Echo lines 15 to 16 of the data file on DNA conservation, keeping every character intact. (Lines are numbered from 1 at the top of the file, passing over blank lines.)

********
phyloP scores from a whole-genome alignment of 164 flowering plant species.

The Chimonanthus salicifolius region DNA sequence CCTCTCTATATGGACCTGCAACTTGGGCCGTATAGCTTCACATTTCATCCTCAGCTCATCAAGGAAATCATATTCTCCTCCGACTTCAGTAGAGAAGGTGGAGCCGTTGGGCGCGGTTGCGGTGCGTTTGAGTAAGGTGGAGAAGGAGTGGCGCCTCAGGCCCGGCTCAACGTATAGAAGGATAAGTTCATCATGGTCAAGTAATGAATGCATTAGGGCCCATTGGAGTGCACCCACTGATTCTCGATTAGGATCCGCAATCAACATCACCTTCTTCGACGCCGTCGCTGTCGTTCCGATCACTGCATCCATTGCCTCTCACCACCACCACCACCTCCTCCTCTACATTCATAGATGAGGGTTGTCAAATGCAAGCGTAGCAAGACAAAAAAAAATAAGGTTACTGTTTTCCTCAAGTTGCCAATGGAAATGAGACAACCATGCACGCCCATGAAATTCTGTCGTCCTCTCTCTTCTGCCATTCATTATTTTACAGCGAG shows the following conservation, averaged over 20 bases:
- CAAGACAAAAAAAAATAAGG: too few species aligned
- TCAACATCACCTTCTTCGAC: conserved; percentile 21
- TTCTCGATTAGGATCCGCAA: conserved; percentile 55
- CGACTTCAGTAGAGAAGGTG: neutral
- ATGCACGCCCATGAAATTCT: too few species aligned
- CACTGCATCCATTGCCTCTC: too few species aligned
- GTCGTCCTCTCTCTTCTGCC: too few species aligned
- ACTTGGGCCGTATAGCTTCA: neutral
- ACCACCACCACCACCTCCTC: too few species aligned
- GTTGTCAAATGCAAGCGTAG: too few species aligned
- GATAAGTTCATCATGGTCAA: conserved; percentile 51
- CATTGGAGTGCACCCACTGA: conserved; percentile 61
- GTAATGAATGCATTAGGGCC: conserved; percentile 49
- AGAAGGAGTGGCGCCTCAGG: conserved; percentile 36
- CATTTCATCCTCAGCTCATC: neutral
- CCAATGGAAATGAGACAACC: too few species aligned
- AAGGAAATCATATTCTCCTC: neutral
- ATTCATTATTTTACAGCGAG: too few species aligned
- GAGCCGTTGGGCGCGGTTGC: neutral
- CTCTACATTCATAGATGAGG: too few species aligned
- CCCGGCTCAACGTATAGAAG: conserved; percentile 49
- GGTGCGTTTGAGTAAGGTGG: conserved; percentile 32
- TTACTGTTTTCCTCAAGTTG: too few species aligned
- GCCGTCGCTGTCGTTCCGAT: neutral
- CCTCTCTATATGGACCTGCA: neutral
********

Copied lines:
- GTAATGAATGCATTAGGGCC: conserved; percentile 49
- AGAAGGAGTGGCGCCTCAGG: conserved; percentile 36